Annie Revie  01:02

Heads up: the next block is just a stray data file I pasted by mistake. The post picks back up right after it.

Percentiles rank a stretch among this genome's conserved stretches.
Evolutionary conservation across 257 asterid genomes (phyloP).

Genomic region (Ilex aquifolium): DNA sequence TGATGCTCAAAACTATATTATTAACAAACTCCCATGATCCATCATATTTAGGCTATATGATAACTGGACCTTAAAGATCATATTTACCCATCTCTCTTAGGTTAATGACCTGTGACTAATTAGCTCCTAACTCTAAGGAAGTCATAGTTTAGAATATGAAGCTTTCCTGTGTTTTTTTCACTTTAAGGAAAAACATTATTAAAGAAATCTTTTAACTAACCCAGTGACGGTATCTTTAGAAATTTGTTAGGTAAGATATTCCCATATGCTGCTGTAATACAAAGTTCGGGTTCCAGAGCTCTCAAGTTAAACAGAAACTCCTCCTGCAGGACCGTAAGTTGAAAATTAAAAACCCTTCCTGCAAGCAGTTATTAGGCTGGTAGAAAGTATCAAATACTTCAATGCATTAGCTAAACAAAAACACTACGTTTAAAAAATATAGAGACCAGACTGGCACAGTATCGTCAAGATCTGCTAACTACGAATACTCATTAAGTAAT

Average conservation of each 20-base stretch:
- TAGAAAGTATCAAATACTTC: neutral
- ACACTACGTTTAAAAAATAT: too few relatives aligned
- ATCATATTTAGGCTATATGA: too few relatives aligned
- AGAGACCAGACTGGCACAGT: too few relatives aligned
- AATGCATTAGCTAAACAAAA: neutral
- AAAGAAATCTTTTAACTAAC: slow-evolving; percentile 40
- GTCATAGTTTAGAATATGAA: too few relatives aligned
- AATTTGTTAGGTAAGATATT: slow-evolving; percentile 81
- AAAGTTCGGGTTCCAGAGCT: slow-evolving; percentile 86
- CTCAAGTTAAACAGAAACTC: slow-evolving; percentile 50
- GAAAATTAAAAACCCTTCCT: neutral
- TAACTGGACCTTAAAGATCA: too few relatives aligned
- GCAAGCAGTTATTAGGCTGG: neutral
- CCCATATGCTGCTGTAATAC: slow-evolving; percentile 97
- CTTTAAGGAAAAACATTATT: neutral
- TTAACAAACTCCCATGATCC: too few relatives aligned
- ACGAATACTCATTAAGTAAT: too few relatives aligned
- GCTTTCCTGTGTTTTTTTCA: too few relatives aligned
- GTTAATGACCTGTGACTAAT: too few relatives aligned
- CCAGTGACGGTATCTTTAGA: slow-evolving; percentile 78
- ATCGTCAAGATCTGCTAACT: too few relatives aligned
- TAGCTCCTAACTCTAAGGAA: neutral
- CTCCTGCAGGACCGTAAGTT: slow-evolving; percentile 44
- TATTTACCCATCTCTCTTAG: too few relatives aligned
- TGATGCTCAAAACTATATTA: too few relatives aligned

You know, this is an interesting answer. But the first thing about Flinders is really that it really is unique, in my opinion, almost everybody who comes to Flinders somehow, unless the real townie types and that's the kind of life they just can't be without. They just believe that Flinders is really unique. It's history is unique, its beauty is unique. Its people are different. They're very friendly, and so on. So we're in the middle of the Bass Strait. And, you know what some people don't know, is that the Flinders group of islands, the Furneaux group of islands, going back 8 to 12,000 years ago, they were a land bridge that joined the mainland of Victoria to mainland Tasmania. And between 12,000 and 8000 years ago, the ocean began to rise. And, Flinders, the Flinders group, is really what remains of that landbridge. It's got beautiful mountains, and it's got peaks that are really different, you know, it's got rounded ones and rugged ones and tall, thin ones, as well as plenty of lovely beaches as well. Like, I once read a visitor comment on the island and he said, there's a painting around every corner. And it is true. It's a physically beautiful place. Nowadays it's, I guess, it has been but since you know it's an island, it's an island of about 75 kilometres by 40 or there abouts, or 70 by 45, one or the other. And so it's not big. It's only got a population of around about 1000. And some of these don't live here all the time. Some of these are people from elsewhere. It's got beaches, coastal scrub, farmland, not so much cultivating farmland.  The main things that the farmer grows here is grass because it's about cattle and some sheep. So the cattle and the livestock industry and the beef and lamb industries are the main things that keep the farmers going. It's got four small population centres, you know, each with maybe, I don't know 200 or, you know, up to 200 people or thereabouts in Whitemark, which is the main one. And then there's farms and houses in the more remote parts all over the place. Even though I only live about 200 metres or so from a beach, but I don't see the beach from my house. But I see the main mountain which is Mt Strzeleki, and almost everybody then has the view of some kind that is beautiful. It's got a very diverse population. And 17% of our people are Aboriginal of Aboriginal heritage. It's got way above its average, of older all people way above the average in Tasmania even and in general. It's got people who, who are Aboriginal, it's got people who were sealers or come from sealer stock from convict stock from Straits people and stock. It's it became a place for Soldier Settlement after the two World Wars. And it's, you know, when when the land bridge was there, the Aboriginal people would have travelled back and forward between mainland Australia and what is now Victoria and mainland Tasmania. It's got a very, very dark history. I mean, it's got some nice things to do, obviously, but it's got a very dark history as regards to Aboriginal people. And Tasmania was quite an early part of European settlement here. But mainly because it was used as a convict settlement. And some people of course, we call it settlement, the Aboriginal people, and I would probably agree with them, we'd call it invasion. There were wars, there were massacres. And what were left of the Aboriginal people were rounded up, and there wasn't that many of them, and they were rounded up and they were brought to the islands and they were promised that they would have a good future and that they could still hunt as usual and this would just be like there own land in Tasmania. They were brought eventually after stopping off at various islands they were brought to a place called referred to Wybalenna that is just outside of white markets, and there was a chapel built there. And that is still there, there was a commandant's house. And there were Aboriginal houses. Wybalenna means black man's houses, but they were very poor in terms of their, the air that people believed living in those houses, the dampness, the white man's diseases, all of which attacked these people. And one by one they died, you know, it makes you weep, just to think about it's, and frankly, that kind of feeling went on because Aboriginal people were absolutely discriminated against in Tasmania terribly. And it's only now that it's being recognised if you know what I mean. It's a very, in spite of all that, it's a very, very safe place, people are friendly, they're cared for one another, you know, if I was in need of help, I would just call it up and somebody would help me. We've got a story that we call the Flinders story, and it's called the Islander Way, which is what our project is called. And it's about - the bits that in the story that I just love are things like  - this is a very special place, don't try to change this place or its people, let it change you. And then there is another bit that says, we don't change, we don't chase growth, we don't chase really money as the main thing, which is meaning, meaning from the place, meaning from each other, meaning from the land. So it's very, very special, beautiful.